You’re new in town so people will understand the questions. To me finding a mechanic is right up there with finding a dentist or doctor. You ask folks where they go, how they like the place, etc. Since you drive a honda, a starting place is to ask other honda drivers. Keep your ears open, if you hear someone talking about car problems, ask them where they took the car.

Never fear, cars are quite like computers … once you get the right support person, all is good. Otherwise … keep rebooting. :smiley:

Pull it in to your garage, and do the routine stuff yourself. You will be amazed at the money you save and the things you will learn about you car, not to mention the feeling of accomplishment when you’re done.

But I could be wrong…

RealLife SoundBite: “Axl Rose? Who the hell is that fat, old queen?”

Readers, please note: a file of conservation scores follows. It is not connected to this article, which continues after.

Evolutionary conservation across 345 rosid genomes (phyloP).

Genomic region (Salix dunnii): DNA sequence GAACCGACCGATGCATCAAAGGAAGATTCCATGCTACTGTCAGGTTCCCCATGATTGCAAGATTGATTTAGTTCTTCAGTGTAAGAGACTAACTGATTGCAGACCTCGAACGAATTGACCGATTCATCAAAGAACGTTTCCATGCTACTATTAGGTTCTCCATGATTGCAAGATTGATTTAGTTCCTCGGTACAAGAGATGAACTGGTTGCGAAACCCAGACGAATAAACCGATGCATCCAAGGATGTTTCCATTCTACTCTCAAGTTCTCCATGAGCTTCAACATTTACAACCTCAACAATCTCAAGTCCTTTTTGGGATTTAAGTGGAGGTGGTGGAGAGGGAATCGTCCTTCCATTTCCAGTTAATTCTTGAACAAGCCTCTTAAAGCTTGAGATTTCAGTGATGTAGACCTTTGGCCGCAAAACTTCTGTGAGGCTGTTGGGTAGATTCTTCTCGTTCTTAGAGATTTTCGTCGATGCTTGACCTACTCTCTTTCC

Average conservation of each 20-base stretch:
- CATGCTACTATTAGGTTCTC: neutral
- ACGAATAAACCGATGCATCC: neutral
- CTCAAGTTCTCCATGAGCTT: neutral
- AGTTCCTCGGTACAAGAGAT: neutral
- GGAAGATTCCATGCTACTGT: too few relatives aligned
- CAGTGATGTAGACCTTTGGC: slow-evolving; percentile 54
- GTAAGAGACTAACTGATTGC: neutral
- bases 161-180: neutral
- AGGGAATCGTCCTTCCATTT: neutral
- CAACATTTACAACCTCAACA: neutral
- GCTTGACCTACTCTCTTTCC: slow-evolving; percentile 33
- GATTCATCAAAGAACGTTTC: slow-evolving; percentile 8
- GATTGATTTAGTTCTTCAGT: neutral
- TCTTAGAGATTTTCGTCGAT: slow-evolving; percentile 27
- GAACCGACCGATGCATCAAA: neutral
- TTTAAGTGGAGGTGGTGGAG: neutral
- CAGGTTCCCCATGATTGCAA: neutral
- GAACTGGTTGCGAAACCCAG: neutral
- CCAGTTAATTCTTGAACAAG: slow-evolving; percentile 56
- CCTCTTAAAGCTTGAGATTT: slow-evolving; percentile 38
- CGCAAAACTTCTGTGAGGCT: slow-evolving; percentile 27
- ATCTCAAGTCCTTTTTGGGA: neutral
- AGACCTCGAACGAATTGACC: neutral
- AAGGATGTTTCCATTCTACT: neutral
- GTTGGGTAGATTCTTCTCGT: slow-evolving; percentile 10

What follows is a combination of knowledge and opinion, both of which come from my doing auto repair professionally for nearly 30 years.

Dealerships generally do good work. They have factory training, factory tools, factory information, and top quality parts in-house. On the downside, they tend to have high prices (though not always the highest), and they often have a manner that puts many people off. Certainly some are better than others, but if you feel comfortable with a particular dealer, I have no reason to advise against using them.